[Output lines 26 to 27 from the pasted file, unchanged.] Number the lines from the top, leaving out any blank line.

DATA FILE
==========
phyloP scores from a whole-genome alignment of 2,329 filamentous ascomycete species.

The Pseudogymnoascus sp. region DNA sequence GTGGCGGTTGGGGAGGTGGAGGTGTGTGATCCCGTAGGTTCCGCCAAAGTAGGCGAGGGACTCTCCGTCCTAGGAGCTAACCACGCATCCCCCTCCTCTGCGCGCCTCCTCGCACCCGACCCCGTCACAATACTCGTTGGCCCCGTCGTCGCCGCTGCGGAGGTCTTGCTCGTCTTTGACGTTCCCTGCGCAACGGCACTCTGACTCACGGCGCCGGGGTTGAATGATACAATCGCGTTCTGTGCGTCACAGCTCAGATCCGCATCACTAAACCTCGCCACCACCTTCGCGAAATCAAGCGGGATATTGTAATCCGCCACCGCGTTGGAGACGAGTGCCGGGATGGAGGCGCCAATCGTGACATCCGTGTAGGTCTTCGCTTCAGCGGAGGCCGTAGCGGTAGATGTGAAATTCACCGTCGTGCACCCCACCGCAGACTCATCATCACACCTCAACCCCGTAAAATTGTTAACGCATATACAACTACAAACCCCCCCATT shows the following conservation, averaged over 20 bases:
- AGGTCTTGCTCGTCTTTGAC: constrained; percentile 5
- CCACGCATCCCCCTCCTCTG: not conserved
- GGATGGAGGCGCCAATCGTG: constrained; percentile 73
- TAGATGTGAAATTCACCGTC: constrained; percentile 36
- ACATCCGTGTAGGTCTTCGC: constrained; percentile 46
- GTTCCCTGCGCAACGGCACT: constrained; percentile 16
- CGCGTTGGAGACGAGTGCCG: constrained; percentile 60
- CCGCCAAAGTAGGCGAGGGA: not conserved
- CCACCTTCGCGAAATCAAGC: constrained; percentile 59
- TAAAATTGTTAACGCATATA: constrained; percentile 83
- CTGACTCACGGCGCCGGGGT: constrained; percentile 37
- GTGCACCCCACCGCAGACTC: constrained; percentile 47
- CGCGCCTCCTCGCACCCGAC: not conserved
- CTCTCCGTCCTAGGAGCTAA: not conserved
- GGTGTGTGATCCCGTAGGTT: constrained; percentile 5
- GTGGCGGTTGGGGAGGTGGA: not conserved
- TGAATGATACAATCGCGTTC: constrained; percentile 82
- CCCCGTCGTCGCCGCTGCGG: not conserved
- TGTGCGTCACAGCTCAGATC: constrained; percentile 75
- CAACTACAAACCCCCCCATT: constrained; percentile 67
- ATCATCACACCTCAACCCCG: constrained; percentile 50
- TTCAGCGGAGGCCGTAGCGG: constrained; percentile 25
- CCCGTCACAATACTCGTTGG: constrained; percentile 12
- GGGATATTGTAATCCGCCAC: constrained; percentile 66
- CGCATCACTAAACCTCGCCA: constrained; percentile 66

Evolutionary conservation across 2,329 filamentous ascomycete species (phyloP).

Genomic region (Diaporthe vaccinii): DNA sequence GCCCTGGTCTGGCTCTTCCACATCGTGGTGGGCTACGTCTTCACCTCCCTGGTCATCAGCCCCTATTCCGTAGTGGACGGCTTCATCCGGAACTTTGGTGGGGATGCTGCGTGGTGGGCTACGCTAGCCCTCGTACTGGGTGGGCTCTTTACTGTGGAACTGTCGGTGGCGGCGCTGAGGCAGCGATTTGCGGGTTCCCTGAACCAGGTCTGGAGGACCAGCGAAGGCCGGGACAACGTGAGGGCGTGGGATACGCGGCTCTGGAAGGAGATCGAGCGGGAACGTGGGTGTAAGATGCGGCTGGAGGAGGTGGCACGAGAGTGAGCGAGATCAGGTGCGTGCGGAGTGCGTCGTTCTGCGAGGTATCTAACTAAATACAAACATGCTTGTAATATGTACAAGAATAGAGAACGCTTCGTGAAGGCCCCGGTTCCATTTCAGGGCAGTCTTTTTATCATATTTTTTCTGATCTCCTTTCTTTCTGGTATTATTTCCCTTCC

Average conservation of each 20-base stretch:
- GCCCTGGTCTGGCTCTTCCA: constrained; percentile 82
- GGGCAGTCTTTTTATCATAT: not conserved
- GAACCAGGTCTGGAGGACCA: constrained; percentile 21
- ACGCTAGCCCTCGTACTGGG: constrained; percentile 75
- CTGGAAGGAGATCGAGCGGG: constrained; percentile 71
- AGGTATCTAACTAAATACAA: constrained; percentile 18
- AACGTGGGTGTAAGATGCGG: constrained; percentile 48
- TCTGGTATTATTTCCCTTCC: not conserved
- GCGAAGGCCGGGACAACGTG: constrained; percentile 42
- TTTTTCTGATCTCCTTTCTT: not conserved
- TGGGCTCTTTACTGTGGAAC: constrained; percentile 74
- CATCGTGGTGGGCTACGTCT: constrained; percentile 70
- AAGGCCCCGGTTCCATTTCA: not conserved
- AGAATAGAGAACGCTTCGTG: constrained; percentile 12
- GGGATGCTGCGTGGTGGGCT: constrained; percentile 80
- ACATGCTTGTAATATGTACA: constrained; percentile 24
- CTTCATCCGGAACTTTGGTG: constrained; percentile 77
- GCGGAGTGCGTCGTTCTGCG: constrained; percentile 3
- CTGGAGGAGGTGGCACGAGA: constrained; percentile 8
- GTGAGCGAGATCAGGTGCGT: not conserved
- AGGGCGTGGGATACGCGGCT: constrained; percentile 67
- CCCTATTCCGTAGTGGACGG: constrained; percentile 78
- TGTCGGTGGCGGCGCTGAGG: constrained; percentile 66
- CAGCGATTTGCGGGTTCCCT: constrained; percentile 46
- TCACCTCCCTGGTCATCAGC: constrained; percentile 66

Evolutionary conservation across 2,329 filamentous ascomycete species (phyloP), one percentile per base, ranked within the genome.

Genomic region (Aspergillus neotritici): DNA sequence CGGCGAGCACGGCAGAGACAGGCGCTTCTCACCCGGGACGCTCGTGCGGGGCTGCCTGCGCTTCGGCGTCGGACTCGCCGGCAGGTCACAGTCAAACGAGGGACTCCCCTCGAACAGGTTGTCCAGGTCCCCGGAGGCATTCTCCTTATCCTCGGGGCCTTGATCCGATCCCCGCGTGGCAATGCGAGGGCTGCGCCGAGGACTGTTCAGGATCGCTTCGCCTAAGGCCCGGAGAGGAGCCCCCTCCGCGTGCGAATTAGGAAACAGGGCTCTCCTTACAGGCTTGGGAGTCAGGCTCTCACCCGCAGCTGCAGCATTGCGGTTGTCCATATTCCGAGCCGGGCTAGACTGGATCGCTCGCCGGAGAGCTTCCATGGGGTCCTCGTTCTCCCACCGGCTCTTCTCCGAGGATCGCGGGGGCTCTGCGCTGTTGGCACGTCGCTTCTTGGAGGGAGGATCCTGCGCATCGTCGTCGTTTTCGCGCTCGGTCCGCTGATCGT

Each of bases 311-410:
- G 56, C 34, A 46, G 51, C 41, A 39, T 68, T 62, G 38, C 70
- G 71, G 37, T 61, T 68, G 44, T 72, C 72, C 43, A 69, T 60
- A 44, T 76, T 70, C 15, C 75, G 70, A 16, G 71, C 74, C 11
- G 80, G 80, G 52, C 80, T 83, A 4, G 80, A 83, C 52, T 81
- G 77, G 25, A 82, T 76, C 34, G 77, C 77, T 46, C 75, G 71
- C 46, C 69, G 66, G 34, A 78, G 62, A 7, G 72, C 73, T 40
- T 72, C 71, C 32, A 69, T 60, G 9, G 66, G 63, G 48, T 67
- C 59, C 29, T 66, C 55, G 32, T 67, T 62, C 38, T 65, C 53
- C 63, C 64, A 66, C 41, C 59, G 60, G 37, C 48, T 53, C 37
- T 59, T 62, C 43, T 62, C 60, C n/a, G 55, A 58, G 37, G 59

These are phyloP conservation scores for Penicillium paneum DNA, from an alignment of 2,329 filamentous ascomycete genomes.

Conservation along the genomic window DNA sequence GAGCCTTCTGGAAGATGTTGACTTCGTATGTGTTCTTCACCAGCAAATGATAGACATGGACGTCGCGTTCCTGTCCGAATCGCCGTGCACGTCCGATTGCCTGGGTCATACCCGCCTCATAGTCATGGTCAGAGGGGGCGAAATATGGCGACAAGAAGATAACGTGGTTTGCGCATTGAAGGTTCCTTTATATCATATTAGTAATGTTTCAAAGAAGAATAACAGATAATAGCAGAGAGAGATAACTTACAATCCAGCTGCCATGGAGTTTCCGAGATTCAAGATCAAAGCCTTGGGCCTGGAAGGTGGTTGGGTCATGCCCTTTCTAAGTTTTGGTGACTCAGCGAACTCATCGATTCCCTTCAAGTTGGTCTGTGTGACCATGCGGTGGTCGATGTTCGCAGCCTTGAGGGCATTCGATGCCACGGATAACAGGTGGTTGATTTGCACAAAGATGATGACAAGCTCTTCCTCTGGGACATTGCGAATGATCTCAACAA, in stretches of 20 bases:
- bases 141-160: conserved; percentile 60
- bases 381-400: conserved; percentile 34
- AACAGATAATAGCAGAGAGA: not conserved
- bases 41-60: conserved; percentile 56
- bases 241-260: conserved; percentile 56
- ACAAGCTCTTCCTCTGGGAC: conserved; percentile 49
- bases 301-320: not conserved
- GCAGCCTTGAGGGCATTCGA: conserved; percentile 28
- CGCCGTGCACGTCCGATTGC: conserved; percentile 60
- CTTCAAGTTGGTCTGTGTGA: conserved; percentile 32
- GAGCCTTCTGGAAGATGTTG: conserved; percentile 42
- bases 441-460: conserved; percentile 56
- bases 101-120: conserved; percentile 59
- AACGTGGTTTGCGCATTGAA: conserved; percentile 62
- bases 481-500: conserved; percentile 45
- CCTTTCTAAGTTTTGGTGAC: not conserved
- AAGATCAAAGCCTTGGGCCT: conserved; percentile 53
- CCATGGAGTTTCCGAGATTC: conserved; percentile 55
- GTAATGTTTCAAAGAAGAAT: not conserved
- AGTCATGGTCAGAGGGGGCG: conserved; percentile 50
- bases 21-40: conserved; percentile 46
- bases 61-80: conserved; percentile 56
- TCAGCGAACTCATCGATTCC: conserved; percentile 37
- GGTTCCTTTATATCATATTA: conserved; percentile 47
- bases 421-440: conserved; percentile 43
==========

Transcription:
- GGGATATTGTAATCCGCCAC: constrained; percentile 66
- CGCATCACTAAACCTCGCCA: constrained; percentile 66